• Magnesium deficiency is also common among aging endurance athletes. It increases oxygen consumption and causes fatigue, muscle cramps, and soreness. Magnesium is an essential micronutrient for converting muscle glycogen into glucose; that is why its deficiency translates into poor athletic performance.
Our bodies are, for the most part, made up of water. It is an essential substance for regulating body temperature, serves as a shock absorber in the joints, intervenes in the processes of digestion, use of nutrients, elimination of metabolic waste, and many more.
Dehydration is often an underestimated problem in athletes.
Correct hydration allows your body to regulate its internal temperature. For example, when your body’s temperature rises due to training, your water needs can triple. If you sum this to being prone to dehydration as you age, you can easily conclude that hydration should be one of the main aspects of your nutritional plan. Correct hydration requires fluid intake before, during, and after training or competition. The consumption of water and healthy snacks after exercise will stimulate thirst and support rehydration. Worsening of dehydration as you age happens for several reasons, such as a decrease in the stimulus of thirst, renal fluid retention, and longer adaptations to changes in temperature. That increases the risk of heat stress, which can have a tremendous negative impact on your performance and recovery. Therefore, proper hydration is a useful ally of physical activity, essential for strengthening endurance and performance, and slowing down the aging process.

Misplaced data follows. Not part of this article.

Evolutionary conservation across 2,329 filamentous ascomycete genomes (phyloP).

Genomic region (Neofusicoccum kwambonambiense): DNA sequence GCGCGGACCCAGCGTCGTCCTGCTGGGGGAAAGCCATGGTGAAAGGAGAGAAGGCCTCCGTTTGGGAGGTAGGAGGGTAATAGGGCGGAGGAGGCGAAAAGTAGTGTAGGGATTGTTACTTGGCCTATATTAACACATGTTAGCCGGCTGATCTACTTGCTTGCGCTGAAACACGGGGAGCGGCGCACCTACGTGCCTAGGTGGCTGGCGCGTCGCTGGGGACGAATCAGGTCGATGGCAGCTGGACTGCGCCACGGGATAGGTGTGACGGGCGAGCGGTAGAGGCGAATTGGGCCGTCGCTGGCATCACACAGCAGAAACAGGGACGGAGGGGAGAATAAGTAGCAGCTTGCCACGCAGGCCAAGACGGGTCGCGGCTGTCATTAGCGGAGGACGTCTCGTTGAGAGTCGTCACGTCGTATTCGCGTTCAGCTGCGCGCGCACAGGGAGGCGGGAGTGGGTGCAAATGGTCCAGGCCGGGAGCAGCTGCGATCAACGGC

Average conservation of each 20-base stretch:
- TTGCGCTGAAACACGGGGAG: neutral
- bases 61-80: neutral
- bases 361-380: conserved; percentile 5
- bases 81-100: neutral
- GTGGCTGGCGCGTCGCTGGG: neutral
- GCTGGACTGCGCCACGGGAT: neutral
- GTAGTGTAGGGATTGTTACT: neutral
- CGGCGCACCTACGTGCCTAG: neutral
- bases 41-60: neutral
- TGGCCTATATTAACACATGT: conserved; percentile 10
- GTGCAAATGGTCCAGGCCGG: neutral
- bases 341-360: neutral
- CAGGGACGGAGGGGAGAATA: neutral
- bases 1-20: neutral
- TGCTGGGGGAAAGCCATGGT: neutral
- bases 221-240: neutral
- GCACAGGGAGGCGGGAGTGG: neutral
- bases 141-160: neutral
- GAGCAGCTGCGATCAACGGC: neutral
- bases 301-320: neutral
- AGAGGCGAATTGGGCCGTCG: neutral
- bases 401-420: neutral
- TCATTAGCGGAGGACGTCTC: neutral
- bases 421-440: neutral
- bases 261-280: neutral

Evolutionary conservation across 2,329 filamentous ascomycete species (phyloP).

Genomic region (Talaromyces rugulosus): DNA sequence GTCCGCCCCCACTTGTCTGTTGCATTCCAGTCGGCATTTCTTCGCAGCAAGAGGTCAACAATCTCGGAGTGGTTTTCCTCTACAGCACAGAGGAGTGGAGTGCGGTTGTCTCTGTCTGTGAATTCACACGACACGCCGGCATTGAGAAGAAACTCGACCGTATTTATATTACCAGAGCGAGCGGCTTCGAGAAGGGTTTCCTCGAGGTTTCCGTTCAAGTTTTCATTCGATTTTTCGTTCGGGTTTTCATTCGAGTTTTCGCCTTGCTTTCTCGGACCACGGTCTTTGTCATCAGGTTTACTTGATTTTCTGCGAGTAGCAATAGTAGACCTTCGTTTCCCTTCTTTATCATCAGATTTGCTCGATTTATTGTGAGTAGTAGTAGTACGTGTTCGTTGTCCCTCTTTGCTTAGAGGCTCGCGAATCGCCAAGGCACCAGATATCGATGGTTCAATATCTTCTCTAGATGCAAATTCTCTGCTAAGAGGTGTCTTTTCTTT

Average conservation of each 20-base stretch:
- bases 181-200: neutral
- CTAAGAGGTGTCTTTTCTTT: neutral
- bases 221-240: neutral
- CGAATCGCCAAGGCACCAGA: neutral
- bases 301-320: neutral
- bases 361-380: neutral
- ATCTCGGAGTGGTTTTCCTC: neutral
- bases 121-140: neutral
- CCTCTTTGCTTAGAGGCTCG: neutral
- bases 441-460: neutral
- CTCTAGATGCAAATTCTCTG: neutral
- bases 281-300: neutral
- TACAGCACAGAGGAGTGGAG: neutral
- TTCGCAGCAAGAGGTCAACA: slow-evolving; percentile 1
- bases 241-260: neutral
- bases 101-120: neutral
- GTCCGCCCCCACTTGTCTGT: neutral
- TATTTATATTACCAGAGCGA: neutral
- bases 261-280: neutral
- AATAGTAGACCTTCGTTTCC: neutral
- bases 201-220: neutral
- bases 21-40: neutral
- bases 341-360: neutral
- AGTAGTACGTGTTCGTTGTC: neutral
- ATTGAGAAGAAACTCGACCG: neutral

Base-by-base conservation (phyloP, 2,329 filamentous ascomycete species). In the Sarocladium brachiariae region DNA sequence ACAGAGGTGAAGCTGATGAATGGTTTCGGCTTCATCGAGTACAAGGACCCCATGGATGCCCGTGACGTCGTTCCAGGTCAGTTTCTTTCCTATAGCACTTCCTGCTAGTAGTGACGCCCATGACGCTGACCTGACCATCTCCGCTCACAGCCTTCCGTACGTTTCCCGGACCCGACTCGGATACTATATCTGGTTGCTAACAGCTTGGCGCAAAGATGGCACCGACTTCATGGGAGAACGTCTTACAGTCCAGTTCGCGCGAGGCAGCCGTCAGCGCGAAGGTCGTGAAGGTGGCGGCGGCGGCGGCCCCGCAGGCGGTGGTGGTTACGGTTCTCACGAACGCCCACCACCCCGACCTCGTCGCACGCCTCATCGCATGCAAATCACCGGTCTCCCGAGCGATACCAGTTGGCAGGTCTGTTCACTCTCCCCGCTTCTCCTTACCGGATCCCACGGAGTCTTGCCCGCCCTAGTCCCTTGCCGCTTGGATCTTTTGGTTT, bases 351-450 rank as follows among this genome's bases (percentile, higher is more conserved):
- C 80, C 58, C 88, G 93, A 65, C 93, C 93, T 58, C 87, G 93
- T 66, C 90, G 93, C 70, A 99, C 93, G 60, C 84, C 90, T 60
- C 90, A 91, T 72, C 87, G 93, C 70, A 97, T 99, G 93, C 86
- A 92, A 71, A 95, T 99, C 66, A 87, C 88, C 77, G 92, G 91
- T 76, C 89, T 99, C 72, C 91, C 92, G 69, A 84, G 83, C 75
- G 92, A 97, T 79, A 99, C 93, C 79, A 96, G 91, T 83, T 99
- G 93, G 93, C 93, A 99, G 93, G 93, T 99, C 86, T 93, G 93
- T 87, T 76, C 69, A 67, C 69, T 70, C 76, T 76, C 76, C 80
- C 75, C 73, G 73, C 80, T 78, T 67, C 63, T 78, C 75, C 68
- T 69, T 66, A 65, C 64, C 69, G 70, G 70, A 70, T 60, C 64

Foods for healthy aging
Foods that will support healthy aging should be your priority. So let’s see which foods you should choose?